Paul:

Yeah. Patenting the designs is the cornerstone of their policy, the kind of big business plan, really. And so, I've just got some of them here. So, they've got the Accessibility Plug in the US and Australia where you can poke your finger through the middle.

Lian:

Like a hole in it does that.

Paul:

To make it easier to remove the plug.

Jade:

That was actually on their logo for a while as well.

Sara:

Yeah.

Paul:

And back to the Citrus Press. So, Keith Hensel's Citrus Press was first registered in the US in 2006. It was slightly tweaked in 2012. But the innovation is basically the same, the patent is basically the same to this day. Keith Hensel is still accredited with the patent for their Vegetable Juicer release in 2020, which even though since his passing, which we're going to discuss, his legacy still lives on in the Sage family because of that innovation he put in all those years ago.

David:

Yeah. It's interesting how two people can change a company? Actually, if you think about Jonathan Ive with Apple and Steve jobs. Interesting.

A LITTLE BIT MORE. 

Jade:

Now, David, I think this is your favorite bit about our toaster upstairs, isn't it?

David:

Well, I mean, I was watching a design program and this button came up and it just says ‘a bit more’. I didn't know this company. I didn't know who made it. I bought one the next day. I did some research. Googled it. Bought it. Because I just thought, whoever came up with that actually understood human beings standing at a toaster, doing that thing.

Jade:

Yeah.

David:

Do I need a bit more?

Jade:

Toasting is such an imperfect art.

David:

They didn't know whether to carry on. When they were researching that a bit more, they had other options, some labels.

Jade:

They were going to call it Extra Darkness or 10% Extra.

David:

Yeah. And none of those things had the humanity, that a bit more because that was the conversation that's already going in your head.

Jade:

Yeah.

David:

Do I do a bit more?

Paul:

Yeah.

David:

I don't know. And then the designer put that - the thing that you were actually thinking about onto the bloody button.

Jade:

Yeah. Simple.

David:

It's genius. Yeah. And it's ridiculously simple. It's so obvious. You go, look, what else would you do?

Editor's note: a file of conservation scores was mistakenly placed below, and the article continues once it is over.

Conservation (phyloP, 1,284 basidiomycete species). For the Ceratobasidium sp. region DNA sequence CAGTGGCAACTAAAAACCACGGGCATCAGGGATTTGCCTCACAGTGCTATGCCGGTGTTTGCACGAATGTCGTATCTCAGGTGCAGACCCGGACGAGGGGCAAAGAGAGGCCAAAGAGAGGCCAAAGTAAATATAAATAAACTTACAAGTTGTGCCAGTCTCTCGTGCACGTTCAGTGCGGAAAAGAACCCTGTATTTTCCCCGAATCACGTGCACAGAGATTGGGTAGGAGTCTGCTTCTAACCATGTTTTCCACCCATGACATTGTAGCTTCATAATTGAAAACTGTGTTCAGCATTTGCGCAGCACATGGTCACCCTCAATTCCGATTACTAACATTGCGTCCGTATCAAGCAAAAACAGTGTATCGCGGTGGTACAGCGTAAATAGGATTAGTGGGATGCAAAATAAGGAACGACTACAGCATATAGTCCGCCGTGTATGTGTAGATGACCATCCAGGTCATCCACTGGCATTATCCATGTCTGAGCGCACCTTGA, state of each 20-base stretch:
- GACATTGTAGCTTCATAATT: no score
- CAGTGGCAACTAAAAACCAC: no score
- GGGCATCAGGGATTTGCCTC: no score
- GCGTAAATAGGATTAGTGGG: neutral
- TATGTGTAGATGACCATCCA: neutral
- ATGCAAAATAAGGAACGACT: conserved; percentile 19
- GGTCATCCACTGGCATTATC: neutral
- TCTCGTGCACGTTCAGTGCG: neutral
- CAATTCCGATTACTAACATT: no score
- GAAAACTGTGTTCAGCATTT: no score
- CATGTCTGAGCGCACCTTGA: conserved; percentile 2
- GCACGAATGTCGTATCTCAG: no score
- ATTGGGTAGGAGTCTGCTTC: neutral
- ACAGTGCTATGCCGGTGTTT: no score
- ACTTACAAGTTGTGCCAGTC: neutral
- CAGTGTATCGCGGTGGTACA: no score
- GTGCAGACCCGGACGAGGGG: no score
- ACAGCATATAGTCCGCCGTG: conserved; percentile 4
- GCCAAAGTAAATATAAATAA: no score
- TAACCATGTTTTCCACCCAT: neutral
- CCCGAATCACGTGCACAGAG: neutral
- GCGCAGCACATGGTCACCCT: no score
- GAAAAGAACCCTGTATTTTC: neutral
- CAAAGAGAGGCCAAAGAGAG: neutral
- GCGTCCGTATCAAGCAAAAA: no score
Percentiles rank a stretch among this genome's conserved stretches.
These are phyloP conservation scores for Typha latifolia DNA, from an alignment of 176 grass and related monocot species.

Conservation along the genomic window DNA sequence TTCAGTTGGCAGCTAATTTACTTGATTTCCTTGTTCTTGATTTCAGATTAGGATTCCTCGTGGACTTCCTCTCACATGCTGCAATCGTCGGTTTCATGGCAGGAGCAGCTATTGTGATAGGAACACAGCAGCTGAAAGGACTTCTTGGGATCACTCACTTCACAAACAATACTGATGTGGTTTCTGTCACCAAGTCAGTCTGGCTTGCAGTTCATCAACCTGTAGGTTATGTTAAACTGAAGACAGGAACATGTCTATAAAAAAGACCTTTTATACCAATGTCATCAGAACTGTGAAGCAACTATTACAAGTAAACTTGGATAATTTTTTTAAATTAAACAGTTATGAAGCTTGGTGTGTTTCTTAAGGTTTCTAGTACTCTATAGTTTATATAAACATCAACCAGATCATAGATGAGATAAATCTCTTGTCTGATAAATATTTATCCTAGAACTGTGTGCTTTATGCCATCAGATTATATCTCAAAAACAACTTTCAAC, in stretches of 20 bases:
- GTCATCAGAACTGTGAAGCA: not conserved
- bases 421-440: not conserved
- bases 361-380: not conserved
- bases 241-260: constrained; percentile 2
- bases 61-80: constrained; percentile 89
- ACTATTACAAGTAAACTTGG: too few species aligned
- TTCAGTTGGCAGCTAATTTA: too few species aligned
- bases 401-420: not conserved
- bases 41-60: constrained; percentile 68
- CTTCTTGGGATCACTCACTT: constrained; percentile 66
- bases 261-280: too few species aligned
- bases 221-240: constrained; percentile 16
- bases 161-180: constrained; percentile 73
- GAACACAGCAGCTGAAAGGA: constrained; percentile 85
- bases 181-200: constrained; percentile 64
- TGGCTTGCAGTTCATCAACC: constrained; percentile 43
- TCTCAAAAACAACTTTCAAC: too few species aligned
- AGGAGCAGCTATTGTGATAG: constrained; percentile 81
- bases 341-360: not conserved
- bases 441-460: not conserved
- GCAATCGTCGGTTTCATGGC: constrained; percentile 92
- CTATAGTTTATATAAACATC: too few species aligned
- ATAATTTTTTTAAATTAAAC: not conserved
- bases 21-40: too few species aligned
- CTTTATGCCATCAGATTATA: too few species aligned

Jade:

Have a cup and a bagel.

Sara:

Yeah.

Jade:

Yeah. So, this was actually one of the last products Keith Hensel designed and also the Smart Kettle that you mentioned earlier. And in 2013, unfortunately, Keith Hensel passed away. He was only 47, but Richard Hoare actually gave the eulogy at his funeral as well. And I know he said that Keith probably wasn't the most famous designer, but he could run rings around all the others.

David:

I love that thing, when I was reading it this morning was that he played with Lego until he was 19. And they were saying that that was far too young to stop. In a way, it's a bit of sweet story, isn't it? It's kind of like a story of two friends. They were friends till the end, going, leaving a company, joining a company, leaving the country they were living in, setting up a design studio and literally changing the appliance market. I'm sure that all the appliance companies go and see what they're doing next.

THIRD WAVE COFFEE. 

Sara:

Yeah. And then we're onto the Third Wave coffee, which all kind of started in the early 2000s when people were turning into coffee snobs, basically and they were wanting that taste. And it was like more of an art mill food. And as you can see that we look at a graph on Google trends where coffee machine versus instant coffee has increased since 2010 with the big peaks around Christmas. So, people are really investing into it. And Sage clocked onto that. And Luke Powell, the coffee guru, created the Sage coffee machine that we are fortunate to have upstairs. And it was the drive to allow people to drink Third Wave's specialty coffee at home in a function within Sage.

David:

Yeah. Because if you think about it, if you've had really good coffee in all these coffee shops and then you go home you're still drinking that same old rubbish.

Abi:

Yeah.

David:

And the thing is with trends is, you want the wind on your back, not in your face. So, when it's on your back, it's much easier to go and launch a product where you go, the desire is already there.

Sara:

Yeah.

David:

And once you go and give them a product, which is ridiculously simple. If I can make a great cup of coffee now, they give me the tools to do it. So, they tell me all sorts of things, when I should clean it- It's full, I need to empty.

Abi:

Yeah.

David:

It's all these things. They literally make me look better.

Paul:

Yeah. It's kind of ridiculous. I guess, it's interesting as well with the pizza oven now, it's like, this part that we used to be okay with rubbish pizza, frozen pizza.

Jade:

Yeah.

Paul:

And now since the growth of pizza, we want that good pizza.

David:

Why do I have to have crap pizza at home? Well, you don't have to have crap. You don't have to have crap coffee. It's kind of ridiculous. The sad thing is you wouldn't want to go out.